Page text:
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Oscar winner's road to success helped by Taiwanese mother

03/19/2023 04:28 PM
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Daniel Kwan (center), his mother June Kwan (right) and wife Kirsten Lepore. Photo courtesy of June Kwan
Daniel Kwan (center), his mother June Kwan (right) and wife Kirsten Lepore. Photo courtesy of June Kwan

New York, March 18 (CNA) New Oscar-winning director Daniel Kwan (關家永) dedicated his award-winning film, "Everything Everywhere All at Once," to his Taiwanese mother, who he said nurtured and allowed him to explore his creativity from a young age.

The comedy-drama won seven Oscars, including best picture and best director, at the 95th Academy Awards held by the Academy of Motion Picture Arts and Sciences at the Dolby Theatre in Los Angeles on March 12.

Kwan told reporters after the ceremony that the film, which depicts the plight of different generations of Asian-Americans in the United States, is a tribute to his mother June Kwan (關沈俊龍), a 65-year-old Taiwanese native who met and married her Hong Kong husband in the U.S. before becoming a mother to four Asian-American children.

Riding the wave

Following the success of her son's film at the Oscars, June Kwan, who owns a chain of eateries in New York, spoke with CNA, sometimes with blunt honesty, about her son's achievements and her role in his growth in the profession.

"I was very happy but I wasn't brought to tears," she said. "I felt that it (the win) came too fast, too soon. He didn't have to wait for the moment as long as the other actors did."

While she did not dismiss her son's talents, June Kwan said Daniel still has a long way to go before he can be compared with the likes of Steven Spielberg and other nominees for best director.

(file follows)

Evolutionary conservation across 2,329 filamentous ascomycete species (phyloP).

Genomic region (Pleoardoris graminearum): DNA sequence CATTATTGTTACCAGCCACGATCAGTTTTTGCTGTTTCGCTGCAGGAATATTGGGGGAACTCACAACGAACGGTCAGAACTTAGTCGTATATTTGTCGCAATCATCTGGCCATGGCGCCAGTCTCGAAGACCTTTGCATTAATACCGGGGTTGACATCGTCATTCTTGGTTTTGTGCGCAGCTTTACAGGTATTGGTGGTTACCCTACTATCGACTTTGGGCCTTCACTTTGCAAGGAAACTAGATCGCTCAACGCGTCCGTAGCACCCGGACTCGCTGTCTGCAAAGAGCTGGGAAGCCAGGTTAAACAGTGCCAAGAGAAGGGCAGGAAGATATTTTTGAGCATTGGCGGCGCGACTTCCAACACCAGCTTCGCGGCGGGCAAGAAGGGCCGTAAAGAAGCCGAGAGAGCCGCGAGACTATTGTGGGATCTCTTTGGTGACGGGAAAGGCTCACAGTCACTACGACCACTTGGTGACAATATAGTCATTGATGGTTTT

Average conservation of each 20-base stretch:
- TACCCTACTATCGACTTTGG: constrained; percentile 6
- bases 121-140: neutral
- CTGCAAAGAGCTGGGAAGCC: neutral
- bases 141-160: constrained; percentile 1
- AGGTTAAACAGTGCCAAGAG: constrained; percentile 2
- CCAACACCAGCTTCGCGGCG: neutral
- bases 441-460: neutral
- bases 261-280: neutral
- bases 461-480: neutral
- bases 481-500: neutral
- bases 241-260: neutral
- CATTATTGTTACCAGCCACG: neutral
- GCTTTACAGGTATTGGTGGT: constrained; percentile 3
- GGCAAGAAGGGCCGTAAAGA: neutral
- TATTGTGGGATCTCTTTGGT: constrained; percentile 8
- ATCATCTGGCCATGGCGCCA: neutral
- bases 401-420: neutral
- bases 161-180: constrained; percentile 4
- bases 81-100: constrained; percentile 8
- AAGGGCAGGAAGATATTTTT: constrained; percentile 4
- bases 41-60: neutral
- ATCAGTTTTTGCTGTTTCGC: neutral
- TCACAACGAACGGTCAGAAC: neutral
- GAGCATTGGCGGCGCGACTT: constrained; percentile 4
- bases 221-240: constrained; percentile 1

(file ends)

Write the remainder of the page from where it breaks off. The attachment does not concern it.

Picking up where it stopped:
Her son's success, she said, was also built upon the sacrifices of other Asian-Americans in the industry, who paved the way for the success of her son's unique genre film.

"It was almost as if my son's film was sitting on a volcano about to erupt," she said. "The trend was already there, and it just so happened to ride the wave and bring to light the long-time contributions of Asians in Hollywood."

"Daniels" sensation

Massachusetts native Daniel Kwan, alongside Daniel Scheinert, make up Hollywood's hottest writing and directing duo the "Daniels."

Their film "Everything Everywhere All at Once" won big at the prestigious Academy Awards in 2023, picking up seven of the 11 awards for which it was nominated.

Apart from the Oscars for best picture and director, the multiverse fantasy also took home awards for best actress, best supporting actor and actress, best original screenplay, and best film editing.

Kwan and Scheinert's wins for best original screenplay and best director were major milestones, especially coming so early in their careers with both of them in their mid-30s.